Listed for the Connaught Rangers (1878)

Listed for the Connaught Rangers was painted by Lady Elizabeth Butler (1846-1933) in 1878, and is displayed at Bury’s municipal Art Museum. Butler enjoyed painting military scenes, which may be a salute to her husband, who was an Irishman and a Major. Here we see a recruiting sergeant and two young Irishmen who have accepted Queen Victoria’s shilling, walking off to their new barracks to be sworn in and properly kitted, trained and sent off to whichever part of the empire they were destined to go. One recruit looks back, the other marches on, though with a look of tacit resignation as he smokes his pipe, hands in pockets. I suspect the two have enlisted for want of alternative employment rather than any particular love of military service or Britain's imperial glory.

A great contrast exists between the scarlet of the sergeant's and drummer boys’ tunics and the new recruits’ plain, homespun garments. Interestingly, they appear to wear red-coloured undershirts, suggesting that they might look like unemployed farm labourers from without, but they are very much soldiers within. Apart from the underclothes, they have red, white and blue ribbons in their caps, like the accompanying soldiers’, a token symbol of the attire, training and discipline that the new recruits shall receive in due course.

We Christians sadly lack the complete outward show of our glorious calling. Our bodies look as much a part of this fallen world as anyone else’s, and our attitudes are not yet in complete submission to Christ’s, while our gaits look rather less like our Recruiter’s than they ought. Yet we are given sufficient training, drill and practice by the Holy Spirit and God’s word as we need, so that when the day of battle comes, we shall be found ready. When the great victory is won, we shall be inspected and commended by our Commanding Officer, and rewarded appropriately. Though many of us are raw recruits, we are still a part of the King's Own Regiment, and are engaged in royal service.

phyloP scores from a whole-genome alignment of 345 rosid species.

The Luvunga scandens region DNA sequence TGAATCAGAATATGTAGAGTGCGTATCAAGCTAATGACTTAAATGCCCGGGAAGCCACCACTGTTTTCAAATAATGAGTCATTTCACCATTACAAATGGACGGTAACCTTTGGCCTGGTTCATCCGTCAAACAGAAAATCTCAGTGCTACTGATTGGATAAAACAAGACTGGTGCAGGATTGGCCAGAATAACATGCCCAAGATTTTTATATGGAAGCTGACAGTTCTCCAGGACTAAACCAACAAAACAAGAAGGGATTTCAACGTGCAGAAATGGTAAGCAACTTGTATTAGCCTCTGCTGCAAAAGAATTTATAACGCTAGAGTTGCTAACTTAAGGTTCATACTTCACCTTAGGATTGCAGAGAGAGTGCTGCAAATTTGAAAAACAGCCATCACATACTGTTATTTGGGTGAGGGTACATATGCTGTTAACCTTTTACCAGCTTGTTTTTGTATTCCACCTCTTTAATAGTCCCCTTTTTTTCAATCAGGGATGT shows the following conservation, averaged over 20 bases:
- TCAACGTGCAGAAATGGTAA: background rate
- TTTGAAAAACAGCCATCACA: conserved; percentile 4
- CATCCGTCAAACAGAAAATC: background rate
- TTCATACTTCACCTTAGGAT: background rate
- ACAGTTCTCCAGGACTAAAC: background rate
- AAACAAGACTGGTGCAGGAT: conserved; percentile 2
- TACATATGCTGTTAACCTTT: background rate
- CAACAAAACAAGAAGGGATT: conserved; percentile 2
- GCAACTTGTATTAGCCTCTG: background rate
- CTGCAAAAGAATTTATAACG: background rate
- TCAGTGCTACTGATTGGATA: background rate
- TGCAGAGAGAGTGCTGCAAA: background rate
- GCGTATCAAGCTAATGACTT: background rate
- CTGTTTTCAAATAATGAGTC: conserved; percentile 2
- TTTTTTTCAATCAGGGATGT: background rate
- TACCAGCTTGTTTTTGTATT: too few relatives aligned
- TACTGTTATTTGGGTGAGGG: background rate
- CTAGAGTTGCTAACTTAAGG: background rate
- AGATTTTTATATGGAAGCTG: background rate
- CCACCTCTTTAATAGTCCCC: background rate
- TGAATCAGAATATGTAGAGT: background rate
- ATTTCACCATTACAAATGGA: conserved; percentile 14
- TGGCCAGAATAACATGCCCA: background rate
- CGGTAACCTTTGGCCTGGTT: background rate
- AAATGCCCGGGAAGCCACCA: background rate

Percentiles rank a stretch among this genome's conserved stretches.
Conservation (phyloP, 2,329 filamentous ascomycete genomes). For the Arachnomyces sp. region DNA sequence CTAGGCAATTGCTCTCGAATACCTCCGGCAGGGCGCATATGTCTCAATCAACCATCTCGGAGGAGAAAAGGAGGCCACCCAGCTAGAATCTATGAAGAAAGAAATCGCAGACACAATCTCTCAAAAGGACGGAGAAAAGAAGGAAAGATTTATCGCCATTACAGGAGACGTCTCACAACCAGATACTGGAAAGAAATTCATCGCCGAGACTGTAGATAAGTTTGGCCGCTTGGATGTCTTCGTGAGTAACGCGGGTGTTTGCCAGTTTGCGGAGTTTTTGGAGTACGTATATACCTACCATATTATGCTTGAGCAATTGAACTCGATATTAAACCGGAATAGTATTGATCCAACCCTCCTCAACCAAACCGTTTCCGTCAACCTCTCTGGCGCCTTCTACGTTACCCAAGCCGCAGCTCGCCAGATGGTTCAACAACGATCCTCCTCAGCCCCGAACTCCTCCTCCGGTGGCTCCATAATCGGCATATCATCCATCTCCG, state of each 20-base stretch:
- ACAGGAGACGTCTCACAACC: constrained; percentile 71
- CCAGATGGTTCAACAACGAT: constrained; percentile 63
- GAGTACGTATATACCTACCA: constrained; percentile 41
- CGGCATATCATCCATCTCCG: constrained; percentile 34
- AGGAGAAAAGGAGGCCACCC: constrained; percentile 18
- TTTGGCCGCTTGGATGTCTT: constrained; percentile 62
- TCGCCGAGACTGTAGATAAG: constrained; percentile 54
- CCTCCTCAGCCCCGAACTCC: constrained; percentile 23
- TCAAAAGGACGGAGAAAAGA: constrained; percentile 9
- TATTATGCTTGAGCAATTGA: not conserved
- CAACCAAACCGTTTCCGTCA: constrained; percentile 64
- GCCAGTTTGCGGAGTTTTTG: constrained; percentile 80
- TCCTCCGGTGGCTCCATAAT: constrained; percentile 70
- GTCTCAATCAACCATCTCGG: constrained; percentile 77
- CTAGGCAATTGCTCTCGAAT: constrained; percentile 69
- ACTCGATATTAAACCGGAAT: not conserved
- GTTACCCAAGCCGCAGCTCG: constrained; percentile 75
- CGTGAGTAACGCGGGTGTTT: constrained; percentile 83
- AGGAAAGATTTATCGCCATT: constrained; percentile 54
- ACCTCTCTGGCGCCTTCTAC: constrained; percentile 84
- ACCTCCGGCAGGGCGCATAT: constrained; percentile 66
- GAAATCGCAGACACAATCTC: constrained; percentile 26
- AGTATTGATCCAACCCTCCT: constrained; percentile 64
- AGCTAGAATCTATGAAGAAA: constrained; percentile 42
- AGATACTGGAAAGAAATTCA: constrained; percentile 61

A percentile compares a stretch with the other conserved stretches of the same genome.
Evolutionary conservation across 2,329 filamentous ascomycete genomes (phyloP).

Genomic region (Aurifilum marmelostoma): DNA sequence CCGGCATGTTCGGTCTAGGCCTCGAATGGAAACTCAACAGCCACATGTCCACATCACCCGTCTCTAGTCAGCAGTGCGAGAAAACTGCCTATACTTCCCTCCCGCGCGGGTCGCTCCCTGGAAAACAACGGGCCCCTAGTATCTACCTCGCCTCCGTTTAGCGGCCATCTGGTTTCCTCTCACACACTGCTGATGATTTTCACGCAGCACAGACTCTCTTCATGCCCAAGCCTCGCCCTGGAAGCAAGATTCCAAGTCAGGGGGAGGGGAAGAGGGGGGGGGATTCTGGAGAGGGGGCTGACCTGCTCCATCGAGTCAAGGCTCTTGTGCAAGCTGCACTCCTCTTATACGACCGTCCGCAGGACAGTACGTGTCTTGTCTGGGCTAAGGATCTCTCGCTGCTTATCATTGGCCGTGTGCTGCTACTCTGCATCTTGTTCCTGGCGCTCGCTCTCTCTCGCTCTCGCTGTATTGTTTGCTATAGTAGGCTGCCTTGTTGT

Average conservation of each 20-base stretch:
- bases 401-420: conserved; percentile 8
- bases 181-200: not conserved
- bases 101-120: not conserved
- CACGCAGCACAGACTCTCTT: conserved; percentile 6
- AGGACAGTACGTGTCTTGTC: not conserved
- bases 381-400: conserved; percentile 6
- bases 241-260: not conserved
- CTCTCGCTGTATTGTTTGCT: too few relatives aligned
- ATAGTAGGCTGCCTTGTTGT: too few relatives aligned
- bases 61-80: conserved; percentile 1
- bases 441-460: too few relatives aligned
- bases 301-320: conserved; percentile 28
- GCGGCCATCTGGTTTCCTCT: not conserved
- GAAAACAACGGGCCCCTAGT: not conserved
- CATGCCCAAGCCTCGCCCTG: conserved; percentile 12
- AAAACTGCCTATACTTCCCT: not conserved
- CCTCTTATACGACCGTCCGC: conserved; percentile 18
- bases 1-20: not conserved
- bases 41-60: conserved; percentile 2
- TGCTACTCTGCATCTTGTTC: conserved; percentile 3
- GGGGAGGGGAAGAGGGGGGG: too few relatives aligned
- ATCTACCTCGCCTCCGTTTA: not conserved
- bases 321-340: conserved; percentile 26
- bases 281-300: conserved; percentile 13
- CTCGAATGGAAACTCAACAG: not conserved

Soldiers of Christ, arise,
and put your armour on,
strong in the strength which God supplies
thro' his eternal Son.
Strong in the Lord of hosts,
and in his mighty pow'r,
who in the strength of Jesus trusts
is more than conqueror.

Stand then in his great might,
with all his strength endued;
but take, to arm you for the fight,
the panoply of God.
Leave no unguarded place,
no weakness of the soul;
take ev'ry virtue, ev'ry grace,
and fortify the whole.

To keep your armour bright,
attend with constant care;
still walking in your Captain's sight,
and watching unto prayer.
From strength to strength go on;
wrestle and fight and pray;
tread all the pow'rs of darkness down,
and win the well-fought day.

-Charles Wesley